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Oral Communication Classes

2019/04/26

Oral Communication Classes


"Good communication is as stimulating as black coffee, and just as hard to sleep after." Anne Morrow Lindbergh


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The word 'communication' is open to many interpretations. For this short piece, we'll keep it to:


  1. passing information to somebody

  2. saying what you want to say, rather than what you are told to say

  3. getting the job done, getting a response

  4. saying what is meaningful rather than what is linguistically correct


So how do we facilitate this 'communication' in our classes? For starters, let's focus on points 1, 2, and 3. Communication by definition is the transfer of information from source to receiver; that information by definition is not already known to the receiver. To facilitate this in class, a communicative activity can be implemented where A has information which B does not, and then prompting an exchange of information.


At elementary school level, it could be an activity of asking yes-no, or closed end questions. Some activities that you may have come across are true/false activities, questionnaire activities, and guess who/what activities.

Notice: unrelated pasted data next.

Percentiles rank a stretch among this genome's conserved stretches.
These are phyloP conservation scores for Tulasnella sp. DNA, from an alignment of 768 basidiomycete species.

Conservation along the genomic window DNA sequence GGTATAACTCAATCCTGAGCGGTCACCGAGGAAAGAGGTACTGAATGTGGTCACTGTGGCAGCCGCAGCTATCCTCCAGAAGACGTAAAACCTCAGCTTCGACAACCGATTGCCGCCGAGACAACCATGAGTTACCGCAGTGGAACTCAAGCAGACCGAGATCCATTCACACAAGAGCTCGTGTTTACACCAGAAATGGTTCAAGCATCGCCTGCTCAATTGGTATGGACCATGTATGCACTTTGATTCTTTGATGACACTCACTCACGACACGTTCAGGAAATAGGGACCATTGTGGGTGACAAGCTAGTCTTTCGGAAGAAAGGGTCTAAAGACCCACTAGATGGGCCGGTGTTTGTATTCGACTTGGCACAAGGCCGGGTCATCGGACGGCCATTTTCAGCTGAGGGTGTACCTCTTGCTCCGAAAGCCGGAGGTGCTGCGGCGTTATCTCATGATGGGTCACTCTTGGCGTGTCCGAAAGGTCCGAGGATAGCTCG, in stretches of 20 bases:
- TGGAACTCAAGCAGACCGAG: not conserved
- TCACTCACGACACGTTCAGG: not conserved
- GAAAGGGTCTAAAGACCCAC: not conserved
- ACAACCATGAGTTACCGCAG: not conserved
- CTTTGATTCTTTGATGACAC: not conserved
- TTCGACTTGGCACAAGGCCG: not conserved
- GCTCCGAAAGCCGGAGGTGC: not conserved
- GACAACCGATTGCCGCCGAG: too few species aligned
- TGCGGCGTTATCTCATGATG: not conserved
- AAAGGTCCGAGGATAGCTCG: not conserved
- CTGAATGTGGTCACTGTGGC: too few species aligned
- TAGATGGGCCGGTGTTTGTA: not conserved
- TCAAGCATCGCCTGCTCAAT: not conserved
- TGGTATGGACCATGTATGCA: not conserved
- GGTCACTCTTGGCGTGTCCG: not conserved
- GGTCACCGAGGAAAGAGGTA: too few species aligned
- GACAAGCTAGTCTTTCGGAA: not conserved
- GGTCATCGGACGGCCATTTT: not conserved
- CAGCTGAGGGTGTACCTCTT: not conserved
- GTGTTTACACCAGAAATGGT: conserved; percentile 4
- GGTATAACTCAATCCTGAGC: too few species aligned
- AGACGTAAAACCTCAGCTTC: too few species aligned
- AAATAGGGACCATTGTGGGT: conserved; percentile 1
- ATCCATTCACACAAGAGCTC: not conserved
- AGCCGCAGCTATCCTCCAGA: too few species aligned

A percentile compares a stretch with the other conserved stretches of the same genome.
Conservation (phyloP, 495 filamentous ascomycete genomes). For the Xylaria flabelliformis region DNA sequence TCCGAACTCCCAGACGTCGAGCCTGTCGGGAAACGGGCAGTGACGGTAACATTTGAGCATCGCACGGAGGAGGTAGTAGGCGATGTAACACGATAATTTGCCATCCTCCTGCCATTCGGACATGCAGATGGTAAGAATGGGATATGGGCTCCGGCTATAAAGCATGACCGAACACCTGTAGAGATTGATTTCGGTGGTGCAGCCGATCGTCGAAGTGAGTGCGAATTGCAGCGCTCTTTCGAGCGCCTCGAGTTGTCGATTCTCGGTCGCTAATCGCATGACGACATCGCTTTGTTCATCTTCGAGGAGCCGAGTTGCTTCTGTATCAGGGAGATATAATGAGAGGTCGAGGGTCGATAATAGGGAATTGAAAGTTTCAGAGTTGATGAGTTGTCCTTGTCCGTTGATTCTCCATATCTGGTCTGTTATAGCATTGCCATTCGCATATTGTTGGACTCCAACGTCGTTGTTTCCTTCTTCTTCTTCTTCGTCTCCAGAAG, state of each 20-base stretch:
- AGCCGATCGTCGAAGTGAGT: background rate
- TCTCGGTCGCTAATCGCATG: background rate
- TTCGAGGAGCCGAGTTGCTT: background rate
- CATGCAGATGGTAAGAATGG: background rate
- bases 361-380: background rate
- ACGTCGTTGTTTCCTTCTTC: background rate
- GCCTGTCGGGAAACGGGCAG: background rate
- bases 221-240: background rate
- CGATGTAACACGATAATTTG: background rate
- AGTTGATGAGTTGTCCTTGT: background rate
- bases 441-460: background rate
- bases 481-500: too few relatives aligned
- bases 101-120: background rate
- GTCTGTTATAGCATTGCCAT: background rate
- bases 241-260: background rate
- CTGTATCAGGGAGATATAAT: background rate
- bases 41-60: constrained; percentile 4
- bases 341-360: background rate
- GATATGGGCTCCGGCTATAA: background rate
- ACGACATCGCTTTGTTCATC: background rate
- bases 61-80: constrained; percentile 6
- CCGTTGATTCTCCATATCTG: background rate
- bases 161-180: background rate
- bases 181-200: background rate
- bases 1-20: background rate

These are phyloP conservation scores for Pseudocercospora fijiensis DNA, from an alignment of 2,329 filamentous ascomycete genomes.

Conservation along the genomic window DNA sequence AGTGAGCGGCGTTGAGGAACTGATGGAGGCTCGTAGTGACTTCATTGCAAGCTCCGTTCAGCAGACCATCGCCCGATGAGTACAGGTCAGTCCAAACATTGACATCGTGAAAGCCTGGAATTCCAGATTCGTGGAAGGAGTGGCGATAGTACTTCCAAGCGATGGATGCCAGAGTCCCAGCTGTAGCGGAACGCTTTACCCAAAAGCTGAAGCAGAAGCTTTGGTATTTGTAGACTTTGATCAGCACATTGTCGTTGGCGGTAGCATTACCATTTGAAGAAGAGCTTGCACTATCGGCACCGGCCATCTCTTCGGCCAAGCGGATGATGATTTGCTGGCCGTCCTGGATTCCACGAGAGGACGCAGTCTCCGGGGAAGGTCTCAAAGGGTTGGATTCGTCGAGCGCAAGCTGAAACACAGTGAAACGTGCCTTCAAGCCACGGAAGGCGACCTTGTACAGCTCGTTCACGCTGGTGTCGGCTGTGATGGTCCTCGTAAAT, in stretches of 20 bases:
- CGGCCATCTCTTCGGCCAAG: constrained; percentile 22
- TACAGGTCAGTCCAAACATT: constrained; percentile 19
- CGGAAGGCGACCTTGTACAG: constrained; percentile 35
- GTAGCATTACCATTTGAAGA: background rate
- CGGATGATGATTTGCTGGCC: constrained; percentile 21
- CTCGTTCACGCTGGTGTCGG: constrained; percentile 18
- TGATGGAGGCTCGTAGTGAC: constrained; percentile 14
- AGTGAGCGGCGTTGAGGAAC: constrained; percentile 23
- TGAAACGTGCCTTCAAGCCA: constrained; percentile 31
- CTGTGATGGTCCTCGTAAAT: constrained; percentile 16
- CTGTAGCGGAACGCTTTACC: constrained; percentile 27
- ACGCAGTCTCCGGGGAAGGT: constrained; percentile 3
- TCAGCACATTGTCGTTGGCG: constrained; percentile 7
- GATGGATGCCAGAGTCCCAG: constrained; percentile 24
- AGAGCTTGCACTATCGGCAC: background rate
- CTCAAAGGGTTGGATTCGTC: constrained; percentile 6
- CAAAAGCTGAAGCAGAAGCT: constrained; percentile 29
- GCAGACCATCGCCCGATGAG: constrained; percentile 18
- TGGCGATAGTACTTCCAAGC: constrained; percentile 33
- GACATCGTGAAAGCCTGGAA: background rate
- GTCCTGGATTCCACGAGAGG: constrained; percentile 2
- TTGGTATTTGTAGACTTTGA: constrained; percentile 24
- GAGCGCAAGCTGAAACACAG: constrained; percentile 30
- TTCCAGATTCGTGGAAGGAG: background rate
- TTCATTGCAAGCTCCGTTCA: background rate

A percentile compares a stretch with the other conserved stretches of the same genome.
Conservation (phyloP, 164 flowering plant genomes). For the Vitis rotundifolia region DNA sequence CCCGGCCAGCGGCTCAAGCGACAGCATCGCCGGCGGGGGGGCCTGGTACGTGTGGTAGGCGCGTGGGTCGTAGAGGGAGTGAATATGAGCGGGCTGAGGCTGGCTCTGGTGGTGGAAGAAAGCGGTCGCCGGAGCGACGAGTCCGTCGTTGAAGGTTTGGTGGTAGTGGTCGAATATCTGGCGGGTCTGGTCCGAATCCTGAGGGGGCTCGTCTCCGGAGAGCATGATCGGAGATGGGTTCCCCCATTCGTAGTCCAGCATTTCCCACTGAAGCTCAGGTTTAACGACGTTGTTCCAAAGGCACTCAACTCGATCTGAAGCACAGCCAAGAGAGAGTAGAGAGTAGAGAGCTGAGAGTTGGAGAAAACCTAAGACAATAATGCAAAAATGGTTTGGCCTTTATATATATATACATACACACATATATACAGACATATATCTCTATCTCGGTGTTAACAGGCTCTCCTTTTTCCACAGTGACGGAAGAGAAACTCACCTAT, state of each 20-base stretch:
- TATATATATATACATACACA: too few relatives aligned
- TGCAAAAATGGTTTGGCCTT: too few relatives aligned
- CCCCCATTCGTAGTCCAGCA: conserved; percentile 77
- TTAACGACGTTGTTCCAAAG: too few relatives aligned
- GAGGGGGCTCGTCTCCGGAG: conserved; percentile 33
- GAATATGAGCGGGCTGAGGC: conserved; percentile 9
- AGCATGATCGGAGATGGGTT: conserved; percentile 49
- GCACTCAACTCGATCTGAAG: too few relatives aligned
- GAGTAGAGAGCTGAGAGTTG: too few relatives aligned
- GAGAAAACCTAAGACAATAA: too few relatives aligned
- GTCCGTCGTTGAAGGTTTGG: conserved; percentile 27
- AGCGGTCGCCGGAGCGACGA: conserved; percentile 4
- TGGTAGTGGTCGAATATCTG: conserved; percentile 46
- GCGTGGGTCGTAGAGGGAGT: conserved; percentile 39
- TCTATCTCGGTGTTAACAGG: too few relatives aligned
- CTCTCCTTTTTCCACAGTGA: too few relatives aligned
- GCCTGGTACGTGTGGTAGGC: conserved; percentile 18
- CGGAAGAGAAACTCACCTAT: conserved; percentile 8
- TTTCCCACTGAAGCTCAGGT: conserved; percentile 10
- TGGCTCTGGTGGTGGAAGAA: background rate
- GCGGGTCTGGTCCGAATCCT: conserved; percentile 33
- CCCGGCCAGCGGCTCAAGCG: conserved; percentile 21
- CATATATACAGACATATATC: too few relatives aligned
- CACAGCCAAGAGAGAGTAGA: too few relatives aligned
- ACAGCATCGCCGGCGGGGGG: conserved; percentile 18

At high school level there are more options such as using open-ended questions in order to elicit the required information. Some activities straight from standard textbooks include asking for directions, explaining train routes, ordering at a restaurant, phone conversations, and many role playing activities.


Oral communication activities can be done via: 1) teacher to student, 2) student to teacher, and 3. student to student.


In an oral communication class, the third style would be most beneficial for students, and we should be planning our lessons as such. Ask yourself every time when planning a lesson: Can I make this game/activity more communicative between students? Who has the most talking time in the class for this lesson?


On point 4, communication is saying what is meaningful rather than what is linguistically correct. This is what we want the students to understand - that they can use gestures, diagrams, illustrations, physical demonstrations, anything to supplement the 'oral' part of communication to try and get information across as best as they can.


Oral communication classes are not eikaiwa, and most likely are not to be focused on correcting grammar and pronunciation (although some JTs do request that). The focus should be getting the students engaged, and be free in how they communicate to you and each other.

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